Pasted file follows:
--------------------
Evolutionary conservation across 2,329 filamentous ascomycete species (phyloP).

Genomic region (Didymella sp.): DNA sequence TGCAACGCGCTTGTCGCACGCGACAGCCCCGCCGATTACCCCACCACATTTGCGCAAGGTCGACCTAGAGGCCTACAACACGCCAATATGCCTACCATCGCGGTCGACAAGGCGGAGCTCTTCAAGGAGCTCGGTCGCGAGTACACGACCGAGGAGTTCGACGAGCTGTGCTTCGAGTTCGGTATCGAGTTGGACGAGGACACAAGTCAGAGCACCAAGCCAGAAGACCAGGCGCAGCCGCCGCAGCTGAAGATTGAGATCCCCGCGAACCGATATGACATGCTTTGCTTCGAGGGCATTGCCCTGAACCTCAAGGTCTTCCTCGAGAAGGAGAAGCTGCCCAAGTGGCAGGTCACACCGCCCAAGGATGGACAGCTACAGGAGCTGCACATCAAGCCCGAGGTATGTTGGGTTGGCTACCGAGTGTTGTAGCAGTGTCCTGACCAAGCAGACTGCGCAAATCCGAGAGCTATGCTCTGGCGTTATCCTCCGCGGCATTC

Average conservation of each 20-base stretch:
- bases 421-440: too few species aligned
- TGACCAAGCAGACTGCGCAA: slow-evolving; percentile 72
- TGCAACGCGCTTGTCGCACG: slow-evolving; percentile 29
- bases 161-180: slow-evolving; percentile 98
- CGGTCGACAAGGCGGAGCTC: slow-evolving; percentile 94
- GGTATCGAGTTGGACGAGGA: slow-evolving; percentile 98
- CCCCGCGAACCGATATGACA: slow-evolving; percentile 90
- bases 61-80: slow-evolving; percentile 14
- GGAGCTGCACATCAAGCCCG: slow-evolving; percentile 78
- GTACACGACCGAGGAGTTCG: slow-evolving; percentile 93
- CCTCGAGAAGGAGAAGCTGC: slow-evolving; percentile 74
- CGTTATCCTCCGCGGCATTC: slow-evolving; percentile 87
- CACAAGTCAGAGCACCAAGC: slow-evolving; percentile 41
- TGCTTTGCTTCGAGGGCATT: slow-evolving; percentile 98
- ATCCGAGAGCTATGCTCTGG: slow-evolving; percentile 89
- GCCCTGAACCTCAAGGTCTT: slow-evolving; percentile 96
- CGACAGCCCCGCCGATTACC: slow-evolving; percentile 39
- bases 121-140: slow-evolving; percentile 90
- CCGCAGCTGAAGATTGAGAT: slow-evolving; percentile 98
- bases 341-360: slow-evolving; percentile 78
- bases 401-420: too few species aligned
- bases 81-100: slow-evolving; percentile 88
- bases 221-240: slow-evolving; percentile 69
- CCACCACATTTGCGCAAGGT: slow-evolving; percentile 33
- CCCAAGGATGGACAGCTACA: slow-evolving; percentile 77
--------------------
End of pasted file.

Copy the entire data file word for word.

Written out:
Evolutionary conservation across 2,329 filamentous ascomycete species (phyloP).

Genomic region (Didymella sp.): DNA sequence TGCAACGCGCTTGTCGCACGCGACAGCCCCGCCGATTACCCCACCACATTTGCGCAAGGTCGACCTAGAGGCCTACAACACGCCAATATGCCTACCATCGCGGTCGACAAGGCGGAGCTCTTCAAGGAGCTCGGTCGCGAGTACACGACCGAGGAGTTCGACGAGCTGTGCTTCGAGTTCGGTATCGAGTTGGACGAGGACACAAGTCAGAGCACCAAGCCAGAAGACCAGGCGCAGCCGCCGCAGCTGAAGATTGAGATCCCCGCGAACCGATATGACATGCTTTGCTTCGAGGGCATTGCCCTGAACCTCAAGGTCTTCCTCGAGAAGGAGAAGCTGCCCAAGTGGCAGGTCACACCGCCCAAGGATGGACAGCTACAGGAGCTGCACATCAAGCCCGAGGTATGTTGGGTTGGCTACCGAGTGTTGTAGCAGTGTCCTGACCAAGCAGACTGCGCAAATCCGAGAGCTATGCTCTGGCGTTATCCTCCGCGGCATTC

Average conservation of each 20-base stretch:
- bases 421-440: too few species aligned
- TGACCAAGCAGACTGCGCAA: slow-evolving; percentile 72
- TGCAACGCGCTTGTCGCACG: slow-evolving; percentile 29
- bases 161-180: slow-evolving; percentile 98
- CGGTCGACAAGGCGGAGCTC: slow-evolving; percentile 94
- GGTATCGAGTTGGACGAGGA: slow-evolving; percentile 98
- CCCCGCGAACCGATATGACA: slow-evolving; percentile 90
- bases 61-80: slow-evolving; percentile 14
- GGAGCTGCACATCAAGCCCG: slow-evolving; percentile 78
- GTACACGACCGAGGAGTTCG: slow-evolving; percentile 93
- CCTCGAGAAGGAGAAGCTGC: slow-evolving; percentile 74
- CGTTATCCTCCGCGGCATTC: slow-evolving; percentile 87
- CACAAGTCAGAGCACCAAGC: slow-evolving; percentile 41
- TGCTTTGCTTCGAGGGCATT: slow-evolving; percentile 98
- ATCCGAGAGCTATGCTCTGG: slow-evolving; percentile 89
- GCCCTGAACCTCAAGGTCTT: slow-evolving; percentile 96
- CGACAGCCCCGCCGATTACC: slow-evolving; percentile 39
- bases 121-140: slow-evolving; percentile 90
- CCGCAGCTGAAGATTGAGAT: slow-evolving; percentile 98
- bases 341-360: slow-evolving; percentile 78
- bases 401-420: too few species aligned
- bases 81-100: slow-evolving; percentile 88
- bases 221-240: slow-evolving; percentile 69
- CCACCACATTTGCGCAAGGT: slow-evolving; percentile 33
- CCCAAGGATGGACAGCTACA: slow-evolving; percentile 77